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Christmas festivities in the conservatory

Generally speaking, conservatories get more use in the summer than in the winter, as people like to relax and soak up the summer sunshine without having to deal with pesky insects and other outdoor elements. However, your conservatory can be the perfect place to celebrate Christmas this winter. Particularly if you have young children, you can put up your tree in the conservatory or perhaps transform the entire space into a winter wonderland or Santa’s grotto. There are many different ways you can use a conservatory, but here are some tips for transforming your conservatory into the ultimate Christmas festivity space.

Use Christmas lights to build ambiance

In a previous post, we discussed some of the common forms of conservatory lighting. For Christmas, you aren’t lighting your conservatory to read books in the evening or host casual dinners at night, this is an opportunity to get extremely festive with your lighting displays.

Fairy lights are absolutely essential for building the festive ambiance in your conservatory, just be careful where you lay the cables, as children running in and out of the conservatory can quickly destroy your lighting arrangement or cause injury if a foot lands in the wrong place. Additionally, you may wish to consider an electric fireplace for a truly rustic Christmas experience (but without the hassle of collecting logs and starting a fire).

Create a grotto

A grotto is essentially a cave, so if you want to be true to the legend of Santa Claus, it’s a good idea to make the conservatory dark and cosy. In order to achieve this, ensure you have some blinds to cover the entirety of your windows. This is somewhat ironic, since conservatories are normally designed to let in as much natural light as possible, but then it is Christmas after all. Go the whole nine yards, with fake snow, Christmas themed pillows, a chair for Santa (dad) to sit in and some decorative reindeer closeby. With some dim, ambient lighting such as lanterns, your grotto will be the perfect, cosy environment for your children to open their presents in!

Dave Beastall, writing for Homemaking, suggests using fabrics to make the room appear more magical. “To help create that mysterious cavernous, den-like experience” he says “you will need to purchase some fabric that can be hung from the ceiling to obscure different areas of the room. Plenty of sellers provide shimmery fabrics or semi-transparent drape fabric that would look equally great hanging in a room. Old bed sheets can be used for covering up and masking the familiarity of the room. Use them to cover bookcases, desks and other bulky items that you can’t easily remove from view.”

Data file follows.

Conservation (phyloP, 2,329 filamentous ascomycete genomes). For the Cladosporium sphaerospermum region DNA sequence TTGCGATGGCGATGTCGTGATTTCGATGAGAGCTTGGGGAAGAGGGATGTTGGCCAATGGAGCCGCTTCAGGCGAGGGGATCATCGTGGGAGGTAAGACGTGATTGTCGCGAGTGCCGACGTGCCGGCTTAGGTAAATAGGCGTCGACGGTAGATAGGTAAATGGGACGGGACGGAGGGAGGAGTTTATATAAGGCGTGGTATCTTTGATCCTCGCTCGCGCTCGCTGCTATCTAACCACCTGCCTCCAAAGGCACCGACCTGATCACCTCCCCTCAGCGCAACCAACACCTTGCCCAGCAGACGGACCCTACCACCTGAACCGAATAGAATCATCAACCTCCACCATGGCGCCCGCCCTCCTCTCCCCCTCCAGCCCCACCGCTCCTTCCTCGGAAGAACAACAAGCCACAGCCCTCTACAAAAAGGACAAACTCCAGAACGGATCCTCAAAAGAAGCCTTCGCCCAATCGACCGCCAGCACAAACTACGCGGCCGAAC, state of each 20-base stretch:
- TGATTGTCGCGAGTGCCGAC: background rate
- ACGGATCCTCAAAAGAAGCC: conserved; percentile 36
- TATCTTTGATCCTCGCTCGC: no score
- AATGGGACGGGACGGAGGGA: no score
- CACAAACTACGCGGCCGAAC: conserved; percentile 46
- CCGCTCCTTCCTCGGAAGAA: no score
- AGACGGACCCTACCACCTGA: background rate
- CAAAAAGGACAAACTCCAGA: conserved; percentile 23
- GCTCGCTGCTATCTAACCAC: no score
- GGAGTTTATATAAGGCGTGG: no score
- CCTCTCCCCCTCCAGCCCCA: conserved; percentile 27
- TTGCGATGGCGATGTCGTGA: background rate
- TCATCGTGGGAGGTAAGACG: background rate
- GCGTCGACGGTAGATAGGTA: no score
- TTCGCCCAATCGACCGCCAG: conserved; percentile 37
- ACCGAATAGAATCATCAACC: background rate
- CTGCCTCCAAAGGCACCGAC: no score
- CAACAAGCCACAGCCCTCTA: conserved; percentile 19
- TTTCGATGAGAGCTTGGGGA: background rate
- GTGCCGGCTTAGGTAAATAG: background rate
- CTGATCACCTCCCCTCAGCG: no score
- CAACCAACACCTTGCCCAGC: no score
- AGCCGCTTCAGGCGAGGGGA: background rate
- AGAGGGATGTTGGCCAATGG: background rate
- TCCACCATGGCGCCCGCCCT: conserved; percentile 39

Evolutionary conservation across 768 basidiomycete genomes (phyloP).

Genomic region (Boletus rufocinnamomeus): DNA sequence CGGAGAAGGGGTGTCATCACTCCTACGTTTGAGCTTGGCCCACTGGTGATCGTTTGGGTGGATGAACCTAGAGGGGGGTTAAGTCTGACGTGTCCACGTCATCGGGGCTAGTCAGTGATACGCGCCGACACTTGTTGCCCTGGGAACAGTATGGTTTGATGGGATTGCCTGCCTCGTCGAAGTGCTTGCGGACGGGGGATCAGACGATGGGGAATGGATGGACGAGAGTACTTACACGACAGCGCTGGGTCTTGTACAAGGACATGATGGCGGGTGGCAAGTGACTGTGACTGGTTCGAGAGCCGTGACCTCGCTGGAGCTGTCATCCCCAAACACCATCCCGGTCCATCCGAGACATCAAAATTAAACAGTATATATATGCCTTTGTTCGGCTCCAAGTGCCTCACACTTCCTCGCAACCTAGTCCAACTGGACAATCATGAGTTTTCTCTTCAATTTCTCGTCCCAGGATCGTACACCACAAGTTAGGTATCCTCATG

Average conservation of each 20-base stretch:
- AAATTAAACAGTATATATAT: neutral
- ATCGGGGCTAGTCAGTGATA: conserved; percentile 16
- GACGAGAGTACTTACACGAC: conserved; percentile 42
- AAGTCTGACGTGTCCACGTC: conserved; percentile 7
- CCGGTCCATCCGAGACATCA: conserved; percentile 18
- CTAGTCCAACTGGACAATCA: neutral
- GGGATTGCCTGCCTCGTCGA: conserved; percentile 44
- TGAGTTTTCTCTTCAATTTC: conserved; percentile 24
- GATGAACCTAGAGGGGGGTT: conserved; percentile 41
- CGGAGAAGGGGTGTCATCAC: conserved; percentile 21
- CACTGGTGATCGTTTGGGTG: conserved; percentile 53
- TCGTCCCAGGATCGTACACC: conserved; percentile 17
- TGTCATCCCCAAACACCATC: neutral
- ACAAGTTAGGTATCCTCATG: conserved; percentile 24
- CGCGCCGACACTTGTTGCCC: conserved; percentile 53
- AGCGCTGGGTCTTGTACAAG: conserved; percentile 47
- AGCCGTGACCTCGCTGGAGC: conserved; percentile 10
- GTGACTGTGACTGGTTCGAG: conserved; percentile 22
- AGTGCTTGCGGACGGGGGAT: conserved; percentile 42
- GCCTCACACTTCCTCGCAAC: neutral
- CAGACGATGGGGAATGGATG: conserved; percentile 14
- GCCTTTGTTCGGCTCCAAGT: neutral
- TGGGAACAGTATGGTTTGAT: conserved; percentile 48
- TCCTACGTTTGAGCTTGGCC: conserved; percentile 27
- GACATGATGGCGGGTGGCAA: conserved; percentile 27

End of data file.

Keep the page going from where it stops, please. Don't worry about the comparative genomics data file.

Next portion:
Put up a tree

If you have a tree in another room of your house, you can still add one to your conservatory. Because real trees result in your floor becoming covered in pine needles, go for a fake one instead, if your children are young they probably won’t be able to tell the difference. If you have a smaller tree, this can actually be advantageous, as it allows small children to hang decorations without being tempted to climb on top of a chair and risk injuring themselves.

Window art

There are plenty of awesome ways to decorate your conservatory windows for Christmas, and best of all, you can get the children involved in the fun. Snowflakes can be made by folding and cutting paper, stained baubles can be made from craft card and coloured tissue, and icicles can be drawn or for the more adventurous, constructed using wool for a 3D effect. For more information about winter decorations, check out our previous post on the subject.